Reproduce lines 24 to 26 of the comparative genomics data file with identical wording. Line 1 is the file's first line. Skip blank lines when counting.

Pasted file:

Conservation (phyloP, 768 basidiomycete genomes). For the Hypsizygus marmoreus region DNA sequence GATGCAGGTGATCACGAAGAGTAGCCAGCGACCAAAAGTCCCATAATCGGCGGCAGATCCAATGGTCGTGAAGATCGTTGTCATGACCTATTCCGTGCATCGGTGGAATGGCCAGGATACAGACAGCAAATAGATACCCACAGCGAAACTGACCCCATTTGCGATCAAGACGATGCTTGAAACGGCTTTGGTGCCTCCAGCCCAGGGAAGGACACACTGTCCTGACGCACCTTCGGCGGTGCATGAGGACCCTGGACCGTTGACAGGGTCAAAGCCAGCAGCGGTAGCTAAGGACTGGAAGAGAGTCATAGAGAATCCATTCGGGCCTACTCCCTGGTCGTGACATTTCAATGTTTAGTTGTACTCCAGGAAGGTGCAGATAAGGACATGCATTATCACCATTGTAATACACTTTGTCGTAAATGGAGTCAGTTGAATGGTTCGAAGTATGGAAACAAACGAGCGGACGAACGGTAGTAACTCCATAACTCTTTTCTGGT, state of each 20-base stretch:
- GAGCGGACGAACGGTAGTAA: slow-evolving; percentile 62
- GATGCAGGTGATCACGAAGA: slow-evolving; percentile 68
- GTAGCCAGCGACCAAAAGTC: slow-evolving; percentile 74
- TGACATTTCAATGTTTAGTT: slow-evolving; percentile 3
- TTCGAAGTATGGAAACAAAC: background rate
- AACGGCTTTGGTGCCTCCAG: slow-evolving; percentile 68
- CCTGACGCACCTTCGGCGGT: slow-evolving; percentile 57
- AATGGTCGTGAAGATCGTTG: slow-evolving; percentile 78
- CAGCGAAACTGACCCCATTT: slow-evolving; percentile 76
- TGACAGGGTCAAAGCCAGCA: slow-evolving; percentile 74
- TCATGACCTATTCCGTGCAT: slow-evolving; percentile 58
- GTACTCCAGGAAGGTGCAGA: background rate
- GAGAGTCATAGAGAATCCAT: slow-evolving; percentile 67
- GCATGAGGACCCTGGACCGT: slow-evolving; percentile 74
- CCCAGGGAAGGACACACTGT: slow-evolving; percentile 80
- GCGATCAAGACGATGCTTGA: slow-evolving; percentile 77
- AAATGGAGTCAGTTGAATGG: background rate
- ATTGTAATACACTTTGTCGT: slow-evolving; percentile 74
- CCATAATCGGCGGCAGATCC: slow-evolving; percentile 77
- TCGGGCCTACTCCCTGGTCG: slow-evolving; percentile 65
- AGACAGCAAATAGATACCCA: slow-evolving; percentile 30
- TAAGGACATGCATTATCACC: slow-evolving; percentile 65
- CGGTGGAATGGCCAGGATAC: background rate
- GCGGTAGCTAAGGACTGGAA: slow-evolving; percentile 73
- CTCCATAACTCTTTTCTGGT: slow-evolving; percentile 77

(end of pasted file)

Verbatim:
- CGGTGGAATGGCCAGGATAC: background rate
- GCGGTAGCTAAGGACTGGAA: slow-evolving; percentile 73
- CTCCATAACTCTTTTCTGGT: slow-evolving; percentile 77